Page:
U.S. doctors and health-care providers now have a private and secure social network to collaborate with their peers and exchange ideas.

Called Doximity, the network was launched in 2011 as a way for physicians to exchange private messages on sensitive medical issues and patient treatment. Earlier this year, a discussion forum application was added to the network, enabling verified doctors to chat with colleagues on industry topics in a group setting.

While the concept of a messaging platform obviously isn’t new, it’s a boon for physicians who still rely on fax machines and pagers to communicate due to health information protection mandates in the Health Insurance Portability and Accountability Act (HIPAA). Under the law, doctors traditionally have been restricted from using email, texting and Facebook-like forums for certain functions because of security concerns.

But Doximity has overcome that barrier. The network achieved HIPAA compliance by employing a 256-bit advanced encryption standard and a credentialing process that requires physicians to use their real names and undergo an extensive verification procedure.

Once verified, members of Doximity can access the network from a computer or remotely from a mobile device, giving them easier access to the knowledge of thousands of doctors nationwide. The network was beta tested by doctors at Massachusetts General Hospital in Boston and physicians at Stanford University Medical Center in California.

Jeff Tangney, founder and CEO of Doximity, said mobile connectivity was one of the drivers behind the concept of the medical network.

“It’s a little sad and concerning, in a way, that the best communication technology in a doctor’s office is probably in the hands of the teenager sitting in the waiting room,” Tangney said.

“The average primary care doctor spends 40 minutes a day trying to get on the phone with other physicians,” he added. “We saw a real need to create a secure messaging platform for doctors.”

How it Works

To gain access to Doximity, a doctor enters his or her name and searches for the pre-existing profile on the site. A listing of possible matches comes up, similar to what a person sees when trying to access his or her credit report. If a profile exists, any preloaded information that’s present is culled from government databases, including ClinicalTrials.gov and grants from the National Institutes of Health.

If the correct profile is located, the doctor then chooses that account, fills in the missing information, and registers with Doximity. Or if no profile exists, one can be created. At that point, a weeklong verification process is triggered that validates a doctor’s U.S. Drug Enforcement Agency (DEA) number — the numbers assigned to physicians that allow them to write prescriptions — and the doctor’s American Medical Association status.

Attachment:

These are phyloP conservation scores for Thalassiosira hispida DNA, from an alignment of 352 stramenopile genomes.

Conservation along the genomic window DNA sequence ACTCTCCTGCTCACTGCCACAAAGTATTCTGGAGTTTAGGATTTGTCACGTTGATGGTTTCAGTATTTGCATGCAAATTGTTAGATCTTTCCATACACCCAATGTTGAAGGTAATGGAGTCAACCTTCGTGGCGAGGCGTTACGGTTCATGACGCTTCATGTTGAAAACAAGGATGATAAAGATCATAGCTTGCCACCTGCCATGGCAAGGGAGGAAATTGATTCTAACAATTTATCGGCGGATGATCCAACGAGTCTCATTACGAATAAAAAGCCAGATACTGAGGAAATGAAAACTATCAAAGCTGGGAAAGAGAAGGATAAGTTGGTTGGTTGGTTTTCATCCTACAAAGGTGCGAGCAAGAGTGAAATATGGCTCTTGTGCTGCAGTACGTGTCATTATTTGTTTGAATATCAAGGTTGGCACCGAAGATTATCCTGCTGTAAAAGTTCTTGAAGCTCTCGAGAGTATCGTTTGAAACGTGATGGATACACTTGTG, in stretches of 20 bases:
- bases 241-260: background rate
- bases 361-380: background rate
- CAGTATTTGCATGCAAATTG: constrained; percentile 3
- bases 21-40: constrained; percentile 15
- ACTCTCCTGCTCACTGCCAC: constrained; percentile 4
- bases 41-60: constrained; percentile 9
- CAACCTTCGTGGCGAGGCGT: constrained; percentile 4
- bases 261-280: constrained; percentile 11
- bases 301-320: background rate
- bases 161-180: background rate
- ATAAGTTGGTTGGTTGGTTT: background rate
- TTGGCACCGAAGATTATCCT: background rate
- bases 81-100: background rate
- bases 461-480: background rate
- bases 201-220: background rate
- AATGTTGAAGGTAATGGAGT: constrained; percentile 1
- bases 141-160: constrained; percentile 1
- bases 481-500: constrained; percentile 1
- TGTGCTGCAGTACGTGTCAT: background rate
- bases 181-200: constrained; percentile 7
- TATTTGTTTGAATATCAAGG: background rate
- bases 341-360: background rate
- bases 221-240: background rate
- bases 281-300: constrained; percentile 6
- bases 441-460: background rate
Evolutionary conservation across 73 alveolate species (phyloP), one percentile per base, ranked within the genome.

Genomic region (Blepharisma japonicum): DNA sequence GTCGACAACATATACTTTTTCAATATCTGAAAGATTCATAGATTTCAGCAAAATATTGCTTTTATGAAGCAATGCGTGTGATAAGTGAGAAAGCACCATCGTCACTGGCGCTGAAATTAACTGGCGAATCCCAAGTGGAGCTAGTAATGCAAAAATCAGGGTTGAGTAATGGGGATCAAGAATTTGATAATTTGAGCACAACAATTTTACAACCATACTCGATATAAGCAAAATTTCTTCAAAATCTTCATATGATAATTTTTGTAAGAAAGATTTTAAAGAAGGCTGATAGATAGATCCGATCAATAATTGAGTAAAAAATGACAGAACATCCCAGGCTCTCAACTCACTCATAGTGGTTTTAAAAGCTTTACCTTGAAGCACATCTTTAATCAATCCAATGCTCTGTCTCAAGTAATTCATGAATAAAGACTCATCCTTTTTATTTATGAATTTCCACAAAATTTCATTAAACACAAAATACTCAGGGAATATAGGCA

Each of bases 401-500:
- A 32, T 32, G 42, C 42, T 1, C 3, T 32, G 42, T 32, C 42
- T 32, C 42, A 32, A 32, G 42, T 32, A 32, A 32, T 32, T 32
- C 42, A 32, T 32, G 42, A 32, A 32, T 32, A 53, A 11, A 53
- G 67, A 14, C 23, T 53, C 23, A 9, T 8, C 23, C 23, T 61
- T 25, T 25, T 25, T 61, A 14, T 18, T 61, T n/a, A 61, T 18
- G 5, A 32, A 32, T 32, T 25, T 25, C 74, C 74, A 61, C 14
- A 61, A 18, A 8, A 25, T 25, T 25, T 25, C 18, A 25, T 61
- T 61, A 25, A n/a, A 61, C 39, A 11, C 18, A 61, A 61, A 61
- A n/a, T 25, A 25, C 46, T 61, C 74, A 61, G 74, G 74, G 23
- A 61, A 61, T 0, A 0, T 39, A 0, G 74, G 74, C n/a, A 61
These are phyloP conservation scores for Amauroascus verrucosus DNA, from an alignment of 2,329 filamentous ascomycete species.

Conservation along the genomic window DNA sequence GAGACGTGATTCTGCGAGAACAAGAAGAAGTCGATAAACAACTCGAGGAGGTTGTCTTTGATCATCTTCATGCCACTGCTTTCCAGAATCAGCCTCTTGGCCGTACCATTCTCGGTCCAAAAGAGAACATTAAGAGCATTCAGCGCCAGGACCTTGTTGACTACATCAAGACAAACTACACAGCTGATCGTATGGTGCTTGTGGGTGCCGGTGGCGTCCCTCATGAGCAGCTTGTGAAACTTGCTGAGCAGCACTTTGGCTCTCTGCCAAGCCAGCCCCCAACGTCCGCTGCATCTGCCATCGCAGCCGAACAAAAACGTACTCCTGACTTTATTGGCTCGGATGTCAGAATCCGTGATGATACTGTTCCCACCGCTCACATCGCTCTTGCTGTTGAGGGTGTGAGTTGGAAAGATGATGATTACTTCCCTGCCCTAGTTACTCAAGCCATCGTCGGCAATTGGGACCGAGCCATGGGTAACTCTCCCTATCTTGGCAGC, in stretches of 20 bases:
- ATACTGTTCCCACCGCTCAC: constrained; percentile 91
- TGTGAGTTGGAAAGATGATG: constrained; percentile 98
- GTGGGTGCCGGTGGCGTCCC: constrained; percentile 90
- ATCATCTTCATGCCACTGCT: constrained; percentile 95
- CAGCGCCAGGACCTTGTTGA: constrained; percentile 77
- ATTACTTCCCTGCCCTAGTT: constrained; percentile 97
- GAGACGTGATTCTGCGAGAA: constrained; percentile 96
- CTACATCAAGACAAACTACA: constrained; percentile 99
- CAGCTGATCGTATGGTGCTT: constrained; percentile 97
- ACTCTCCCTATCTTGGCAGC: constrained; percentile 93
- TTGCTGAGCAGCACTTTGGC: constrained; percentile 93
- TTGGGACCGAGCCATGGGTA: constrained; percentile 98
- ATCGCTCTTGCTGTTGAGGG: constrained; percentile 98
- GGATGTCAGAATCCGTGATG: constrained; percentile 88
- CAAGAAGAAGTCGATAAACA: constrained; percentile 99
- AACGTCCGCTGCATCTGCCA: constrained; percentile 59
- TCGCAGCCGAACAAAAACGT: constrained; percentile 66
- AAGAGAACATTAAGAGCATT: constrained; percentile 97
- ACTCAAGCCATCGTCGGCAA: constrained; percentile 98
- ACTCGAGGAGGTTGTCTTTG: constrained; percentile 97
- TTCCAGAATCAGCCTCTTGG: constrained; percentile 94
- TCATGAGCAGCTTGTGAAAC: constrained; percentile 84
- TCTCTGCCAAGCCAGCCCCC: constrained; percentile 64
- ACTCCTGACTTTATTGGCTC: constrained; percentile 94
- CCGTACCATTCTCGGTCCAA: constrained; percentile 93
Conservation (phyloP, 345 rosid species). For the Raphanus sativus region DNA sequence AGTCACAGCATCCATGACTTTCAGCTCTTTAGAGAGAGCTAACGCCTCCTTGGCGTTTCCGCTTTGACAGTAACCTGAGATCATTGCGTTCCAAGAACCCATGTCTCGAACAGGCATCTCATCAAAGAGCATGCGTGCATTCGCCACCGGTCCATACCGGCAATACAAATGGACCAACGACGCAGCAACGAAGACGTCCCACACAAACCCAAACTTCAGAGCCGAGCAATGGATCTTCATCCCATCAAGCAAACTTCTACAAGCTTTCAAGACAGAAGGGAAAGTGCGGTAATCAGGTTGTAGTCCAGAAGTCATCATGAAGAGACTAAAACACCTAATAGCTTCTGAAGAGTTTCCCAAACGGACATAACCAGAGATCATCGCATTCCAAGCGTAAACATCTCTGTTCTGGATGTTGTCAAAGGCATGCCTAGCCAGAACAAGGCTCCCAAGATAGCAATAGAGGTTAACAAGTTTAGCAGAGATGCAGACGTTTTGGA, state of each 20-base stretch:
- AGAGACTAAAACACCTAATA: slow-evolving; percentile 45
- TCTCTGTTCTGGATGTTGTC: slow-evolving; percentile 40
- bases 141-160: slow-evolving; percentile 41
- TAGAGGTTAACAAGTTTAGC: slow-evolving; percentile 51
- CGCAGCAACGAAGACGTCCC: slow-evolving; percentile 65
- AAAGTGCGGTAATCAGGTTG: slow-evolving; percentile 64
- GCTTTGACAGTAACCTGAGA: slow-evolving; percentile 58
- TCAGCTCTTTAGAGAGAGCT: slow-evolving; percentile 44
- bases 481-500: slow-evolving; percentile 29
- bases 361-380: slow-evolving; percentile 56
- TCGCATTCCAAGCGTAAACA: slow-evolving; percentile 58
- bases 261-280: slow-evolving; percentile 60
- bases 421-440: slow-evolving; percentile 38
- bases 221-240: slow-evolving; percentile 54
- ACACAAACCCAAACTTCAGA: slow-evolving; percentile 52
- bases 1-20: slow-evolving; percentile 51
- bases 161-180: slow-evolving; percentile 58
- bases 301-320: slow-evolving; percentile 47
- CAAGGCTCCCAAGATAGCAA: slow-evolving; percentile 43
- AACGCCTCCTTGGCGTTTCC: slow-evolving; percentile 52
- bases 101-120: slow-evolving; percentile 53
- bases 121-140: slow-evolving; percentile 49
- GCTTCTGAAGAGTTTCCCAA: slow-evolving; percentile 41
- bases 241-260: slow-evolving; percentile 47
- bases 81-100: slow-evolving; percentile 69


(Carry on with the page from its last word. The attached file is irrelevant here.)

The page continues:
The person’s background is then internally reviewed by Doximity. A network applicant’s email address is verified and a fellow physician goes through the profile to ensure that the facts surrounding a doctor’s residency training and publications match up.

Once approved, a doctor can then begin using the network’s communication tools, including iRounds, Doximity’s new physician discussion forum. Users can look up peers, invite physicians who aren’t yet a part of the network, make private inquiries to other doctors, join in ongoing discussion topics, or post general information queries to the entire network.

Tangney said that unlike Twitter and Facebook, where a person can create an account for a dog or fictional person, Doximity’s lengthy and thorough verification process gives doctors peace of mind that who they are talking to really is a medical peer.

“It isn’t people showing pictures of their kids, but there is a social aspect to it in that you can let your hair down a bit and talk freely because you know you’re among other professionals and doctors,” Tangney said.

Early Returns

According to Tangney, the biggest initial challenge in establishing the network was merely having enough people registered to demonstrate the community’s usefulness.

That isn’t a problem now, however. In little more than a year, Doximity has expanded its roster of users to more than 50,000 U.S. physicians, totaling about 9 percent of all doctors in the nation. Medical schools are also getting involved on the platform, using it to connect physicians doing their residencies and also alumni.

Tangney said the Stanford University School of Medicine will announce next week that it will use Doximity as its primary alumni and professional network.

In addition, when asked if military physicians were a part of the network, Tangney said Doximity has had a number of instances where people in remote places have wanted to do a consultation with network members to get a quick opinion from experts in the U.S. He wouldn’t elaborate on the situations, saying they were private to the doctors involved, but said there were “a few great stories” stemming from situations overseas.

“Facebook is making the world more open and connected [but] the problem is, when it comes to your medical records, you don’t want to be more open, you just want to be connected,” Tangney said. “You want it to be connected between the people that need to know and make decisions on your behalf. That’s our goal. To make your medical records not more open, but more connected.”

Brian Heaton  |  Senior Writer

Brian Heaton is a senior writer for Government Technology. He primarily covers technology legislation and IT policy issues. Brian started his journalism career in 1998, covering sports and fitness for two trade publications based in Long Island, N.Y. He's also a member of the Professional Bowlers Association, and competes in regional tournaments throughout Northern California and Nevada.